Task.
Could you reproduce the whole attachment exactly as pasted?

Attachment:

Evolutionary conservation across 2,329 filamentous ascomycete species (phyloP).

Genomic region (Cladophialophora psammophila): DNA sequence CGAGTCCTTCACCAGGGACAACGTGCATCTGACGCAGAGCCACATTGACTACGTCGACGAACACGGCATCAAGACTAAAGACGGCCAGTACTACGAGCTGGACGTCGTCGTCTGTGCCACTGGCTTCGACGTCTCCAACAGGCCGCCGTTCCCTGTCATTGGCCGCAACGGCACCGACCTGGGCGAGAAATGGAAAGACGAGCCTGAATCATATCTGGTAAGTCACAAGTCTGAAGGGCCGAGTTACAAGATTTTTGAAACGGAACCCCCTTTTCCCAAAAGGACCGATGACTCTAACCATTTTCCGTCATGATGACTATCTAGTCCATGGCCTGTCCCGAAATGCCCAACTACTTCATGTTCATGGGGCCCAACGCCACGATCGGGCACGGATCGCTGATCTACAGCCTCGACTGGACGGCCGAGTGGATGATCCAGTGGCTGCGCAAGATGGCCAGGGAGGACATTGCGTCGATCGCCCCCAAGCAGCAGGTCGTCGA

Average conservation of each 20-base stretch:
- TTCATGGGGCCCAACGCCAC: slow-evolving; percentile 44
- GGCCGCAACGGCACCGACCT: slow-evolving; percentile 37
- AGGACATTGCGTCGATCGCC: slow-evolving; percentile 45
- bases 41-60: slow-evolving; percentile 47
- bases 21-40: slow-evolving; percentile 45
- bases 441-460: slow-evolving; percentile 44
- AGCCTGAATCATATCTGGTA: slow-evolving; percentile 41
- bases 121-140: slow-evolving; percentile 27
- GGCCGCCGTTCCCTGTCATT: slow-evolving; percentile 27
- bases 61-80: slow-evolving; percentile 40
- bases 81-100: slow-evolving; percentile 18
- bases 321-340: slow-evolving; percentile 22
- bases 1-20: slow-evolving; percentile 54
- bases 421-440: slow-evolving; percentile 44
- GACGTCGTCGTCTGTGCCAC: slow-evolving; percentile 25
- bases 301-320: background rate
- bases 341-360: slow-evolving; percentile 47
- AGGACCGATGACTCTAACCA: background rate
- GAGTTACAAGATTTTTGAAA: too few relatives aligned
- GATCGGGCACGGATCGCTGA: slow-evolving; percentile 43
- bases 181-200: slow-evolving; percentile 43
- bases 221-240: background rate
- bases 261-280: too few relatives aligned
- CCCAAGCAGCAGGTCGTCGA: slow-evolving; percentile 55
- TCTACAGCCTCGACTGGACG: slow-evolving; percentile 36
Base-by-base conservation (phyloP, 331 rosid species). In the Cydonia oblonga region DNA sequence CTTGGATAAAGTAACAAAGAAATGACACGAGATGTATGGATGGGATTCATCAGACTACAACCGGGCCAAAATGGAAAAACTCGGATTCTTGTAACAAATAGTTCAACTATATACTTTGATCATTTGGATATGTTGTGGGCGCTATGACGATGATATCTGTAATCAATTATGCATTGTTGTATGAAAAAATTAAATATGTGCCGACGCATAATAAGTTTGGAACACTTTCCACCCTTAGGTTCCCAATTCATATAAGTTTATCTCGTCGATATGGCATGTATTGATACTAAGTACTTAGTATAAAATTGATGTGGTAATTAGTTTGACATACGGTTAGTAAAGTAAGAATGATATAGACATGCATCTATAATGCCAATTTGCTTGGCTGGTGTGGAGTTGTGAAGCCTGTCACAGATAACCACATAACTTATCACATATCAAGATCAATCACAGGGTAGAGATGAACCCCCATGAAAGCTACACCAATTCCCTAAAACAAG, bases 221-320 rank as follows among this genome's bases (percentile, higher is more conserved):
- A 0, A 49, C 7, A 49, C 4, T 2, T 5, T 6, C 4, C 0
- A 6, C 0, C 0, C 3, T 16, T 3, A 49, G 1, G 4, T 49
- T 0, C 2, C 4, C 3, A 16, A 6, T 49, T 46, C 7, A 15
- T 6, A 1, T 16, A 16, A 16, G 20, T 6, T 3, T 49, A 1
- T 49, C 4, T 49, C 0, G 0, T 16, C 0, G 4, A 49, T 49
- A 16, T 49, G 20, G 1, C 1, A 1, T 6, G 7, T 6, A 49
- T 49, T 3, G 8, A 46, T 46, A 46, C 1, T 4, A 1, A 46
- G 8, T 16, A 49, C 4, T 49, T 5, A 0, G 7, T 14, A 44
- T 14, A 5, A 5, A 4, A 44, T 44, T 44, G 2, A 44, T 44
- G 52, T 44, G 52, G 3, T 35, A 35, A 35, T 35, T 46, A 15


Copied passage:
Evolutionary conservation across 2,329 filamentous ascomycete species (phyloP).

Genomic region (Cladophialophora psammophila): DNA sequence CGAGTCCTTCACCAGGGACAACGTGCATCTGACGCAGAGCCACATTGACTACGTCGACGAACACGGCATCAAGACTAAAGACGGCCAGTACTACGAGCTGGACGTCGTCGTCTGTGCCACTGGCTTCGACGTCTCCAACAGGCCGCCGTTCCCTGTCATTGGCCGCAACGGCACCGACCTGGGCGAGAAATGGAAAGACGAGCCTGAATCATATCTGGTAAGTCACAAGTCTGAAGGGCCGAGTTACAAGATTTTTGAAACGGAACCCCCTTTTCCCAAAAGGACCGATGACTCTAACCATTTTCCGTCATGATGACTATCTAGTCCATGGCCTGTCCCGAAATGCCCAACTACTTCATGTTCATGGGGCCCAACGCCACGATCGGGCACGGATCGCTGATCTACAGCCTCGACTGGACGGCCGAGTGGATGATCCAGTGGCTGCGCAAGATGGCCAGGGAGGACATTGCGTCGATCGCCCCCAAGCAGCAGGTCGTCGA

Average conservation of each 20-base stretch:
- TTCATGGGGCCCAACGCCAC: slow-evolving; percentile 44
- GGCCGCAACGGCACCGACCT: slow-evolving; percentile 37
- AGGACATTGCGTCGATCGCC: slow-evolving; percentile 45
- bases 41-60: slow-evolving; percentile 47
- bases 21-40: slow-evolving; percentile 45
- bases 441-460: slow-evolving; percentile 44
- AGCCTGAATCATATCTGGTA: slow-evolving; percentile 41
- bases 121-140: slow-evolving; percentile 27
- GGCCGCCGTTCCCTGTCATT: slow-evolving; percentile 27
- bases 61-80: slow-evolving; percentile 40
- bases 81-100: slow-evolving; percentile 18
- bases 321-340: slow-evolving; percentile 22
- bases 1-20: slow-evolving; percentile 54
- bases 421-440: slow-evolving; percentile 44
- GACGTCGTCGTCTGTGCCAC: slow-evolving; percentile 25
- bases 301-320: background rate
- bases 341-360: slow-evolving; percentile 47
- AGGACCGATGACTCTAACCA: background rate
- GAGTTACAAGATTTTTGAAA: too few relatives aligned
- GATCGGGCACGGATCGCTGA: slow-evolving; percentile 43
- bases 181-200: slow-evolving; percentile 43
- bases 221-240: background rate
- bases 261-280: too few relatives aligned
- CCCAAGCAGCAGGTCGTCGA: slow-evolving; percentile 55
- TCTACAGCCTCGACTGGACG: slow-evolving; percentile 36
Base-by-base conservation (phyloP, 331 rosid species). In the Cydonia oblonga region DNA sequence CTTGGATAAAGTAACAAAGAAATGACACGAGATGTATGGATGGGATTCATCAGACTACAACCGGGCCAAAATGGAAAAACTCGGATTCTTGTAACAAATAGTTCAACTATATACTTTGATCATTTGGATATGTTGTGGGCGCTATGACGATGATATCTGTAATCAATTATGCATTGTTGTATGAAAAAATTAAATATGTGCCGACGCATAATAAGTTTGGAACACTTTCCACCCTTAGGTTCCCAATTCATATAAGTTTATCTCGTCGATATGGCATGTATTGATACTAAGTACTTAGTATAAAATTGATGTGGTAATTAGTTTGACATACGGTTAGTAAAGTAAGAATGATATAGACATGCATCTATAATGCCAATTTGCTTGGCTGGTGTGGAGTTGTGAAGCCTGTCACAGATAACCACATAACTTATCACATATCAAGATCAATCACAGGGTAGAGATGAACCCCCATGAAAGCTACACCAATTCCCTAAAACAAG, bases 221-320 rank as follows among this genome's bases (percentile, higher is more conserved):
- A 0, A 49, C 7, A 49, C 4, T 2, T 5, T 6, C 4, C 0
- A 6, C 0, C 0, C 3, T 16, T 3, A 49, G 1, G 4, T 49
- T 0, C 2, C 4, C 3, A 16, A 6, T 49, T 46, C 7, A 15
- T 6, A 1, T 16, A 16, A 16, G 20, T 6, T 3, T 49, A 1
- T 49, C 4, T 49, C 0, G 0, T 16, C 0, G 4, A 49, T 49
- A 16, T 49, G 20, G 1, C 1, A 1, T 6, G 7, T 6, A 49
- T 49, T 3, G 8, A 46, T 46, A 46, C 1, T 4, A 1, A 46
- G 8, T 16, A 49, C 4, T 49, T 5, A 0, G 7, T 14, A 44
- T 14, A 5, A 5, A 4, A 44, T 44, T 44, G 2, A 44, T 44
- G 52, T 44, G 52, G 3, T 35, A 35, A 35, T 35, T 46, A 15